83 S. Second, 525-7948.
Majestic Grille — Looking for a little herbal refreshment (not that kind; we're talking legal here)? Majestic's Lavender Cucumber Martini will soothe your tired soul. Just make sure you've got a pillow nearby. Or for an invigorating twist, try the Strawberry Basil Martini. Unsure about herbs in your vodka? The Espresso Martini (Kahlua, vanilla vodka, and espresso) will energize sans the jitters.
145 S. Main, 522-8555.
Side Street Grill — Martinis are the menu at Side Street, where bartenders prepare the standard cocktail in endless ways. Order the Cooterlini for a spicy twist on the classic dirty version (it's prepared with Absolut Peppar). Or give in to your sweet tooth with the Wedding Cake Martini (vanilla vodka mixed with cranberry and pineapple juice). Note: The jumbo-sized martini is the best value for your hard-earned buck and one should be enough.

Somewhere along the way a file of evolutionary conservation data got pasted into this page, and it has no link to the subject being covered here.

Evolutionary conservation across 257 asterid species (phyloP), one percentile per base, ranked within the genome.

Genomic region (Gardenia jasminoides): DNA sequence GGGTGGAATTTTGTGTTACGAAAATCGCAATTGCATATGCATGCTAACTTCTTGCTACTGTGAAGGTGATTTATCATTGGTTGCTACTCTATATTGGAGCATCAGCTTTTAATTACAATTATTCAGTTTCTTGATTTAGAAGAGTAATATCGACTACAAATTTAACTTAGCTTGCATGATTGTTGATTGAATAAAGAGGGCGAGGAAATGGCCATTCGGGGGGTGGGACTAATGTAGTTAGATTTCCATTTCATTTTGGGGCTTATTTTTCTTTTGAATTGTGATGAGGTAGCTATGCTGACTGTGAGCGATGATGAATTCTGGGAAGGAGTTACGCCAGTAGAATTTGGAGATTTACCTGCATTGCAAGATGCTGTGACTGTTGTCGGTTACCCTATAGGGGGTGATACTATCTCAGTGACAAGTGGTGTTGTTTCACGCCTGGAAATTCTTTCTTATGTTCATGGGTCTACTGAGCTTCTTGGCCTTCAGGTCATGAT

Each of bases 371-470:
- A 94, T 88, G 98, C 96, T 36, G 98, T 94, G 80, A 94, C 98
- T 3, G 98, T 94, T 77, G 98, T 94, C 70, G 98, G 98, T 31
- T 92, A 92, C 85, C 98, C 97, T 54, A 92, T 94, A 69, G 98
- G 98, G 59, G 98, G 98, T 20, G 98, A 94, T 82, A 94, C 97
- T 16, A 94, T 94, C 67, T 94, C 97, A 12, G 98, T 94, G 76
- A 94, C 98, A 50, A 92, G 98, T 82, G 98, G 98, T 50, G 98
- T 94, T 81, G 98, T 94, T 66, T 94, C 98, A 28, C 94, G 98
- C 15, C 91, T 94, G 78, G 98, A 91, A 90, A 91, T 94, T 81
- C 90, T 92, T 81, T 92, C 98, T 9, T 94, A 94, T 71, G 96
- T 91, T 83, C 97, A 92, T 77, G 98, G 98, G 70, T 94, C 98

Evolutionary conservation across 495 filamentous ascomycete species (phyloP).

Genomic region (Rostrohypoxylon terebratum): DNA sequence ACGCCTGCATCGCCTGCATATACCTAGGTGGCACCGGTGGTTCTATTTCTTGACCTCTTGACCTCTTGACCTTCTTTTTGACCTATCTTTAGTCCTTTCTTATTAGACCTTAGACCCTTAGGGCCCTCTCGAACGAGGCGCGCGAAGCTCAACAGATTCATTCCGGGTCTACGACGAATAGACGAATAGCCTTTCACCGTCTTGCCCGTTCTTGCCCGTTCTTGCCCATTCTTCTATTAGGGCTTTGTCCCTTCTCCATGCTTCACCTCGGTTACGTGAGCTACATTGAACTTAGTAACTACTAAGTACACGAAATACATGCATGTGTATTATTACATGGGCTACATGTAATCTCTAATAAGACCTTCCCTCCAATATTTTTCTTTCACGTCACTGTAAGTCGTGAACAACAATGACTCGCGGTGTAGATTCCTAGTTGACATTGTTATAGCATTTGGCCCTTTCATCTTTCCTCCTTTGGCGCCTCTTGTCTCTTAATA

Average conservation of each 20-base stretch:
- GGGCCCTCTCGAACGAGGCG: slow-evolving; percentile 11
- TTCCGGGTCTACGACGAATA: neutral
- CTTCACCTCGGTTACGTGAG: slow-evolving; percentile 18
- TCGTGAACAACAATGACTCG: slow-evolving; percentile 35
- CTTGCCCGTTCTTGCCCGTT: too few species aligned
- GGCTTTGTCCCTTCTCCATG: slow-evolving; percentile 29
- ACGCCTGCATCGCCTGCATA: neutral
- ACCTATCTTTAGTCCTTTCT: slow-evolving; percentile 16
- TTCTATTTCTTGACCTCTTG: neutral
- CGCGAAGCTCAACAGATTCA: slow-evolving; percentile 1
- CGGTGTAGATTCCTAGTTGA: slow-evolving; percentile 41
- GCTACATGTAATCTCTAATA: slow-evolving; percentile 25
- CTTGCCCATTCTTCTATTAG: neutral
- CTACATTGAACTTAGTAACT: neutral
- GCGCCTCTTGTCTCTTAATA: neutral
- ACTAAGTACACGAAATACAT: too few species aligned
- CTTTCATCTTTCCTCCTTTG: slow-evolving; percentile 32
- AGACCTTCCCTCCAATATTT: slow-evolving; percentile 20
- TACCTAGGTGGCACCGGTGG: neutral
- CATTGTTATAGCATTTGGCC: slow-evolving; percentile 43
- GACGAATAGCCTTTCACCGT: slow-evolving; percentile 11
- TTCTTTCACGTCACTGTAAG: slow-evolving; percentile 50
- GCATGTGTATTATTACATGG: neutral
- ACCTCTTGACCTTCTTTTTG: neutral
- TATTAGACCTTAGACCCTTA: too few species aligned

35 S. Florence, 274-8955.
Swig — This downtown lounge offers nearly 40 variations on the classic martini, plenty of comfy seating, and mod décor. It's fancy enough to entertain clients, but casual enough to spend an evening on the patio with friends. Our favorite drink, the Almond Joy (rum, amaretto, and white crème de cacao), curbs candy bar cravings while providing a healthy buzz.
100 Peabody Place, 522-8515.
To Spend a No-Frills Evening
Alex's Tavern — Who needs a live band when you've got the best damn jukebox in the city? This Midtown neighborhood bar boasts a jukebox with a huge selection of old-school soul and R&B, with some new stuff mixed in for good measure. It's actually two boxes hooked together, and each one alternates one song after the other. This clever system prevents jukebox hogs from playing an entire album in one setting.
1445 Jackson, 278-9086.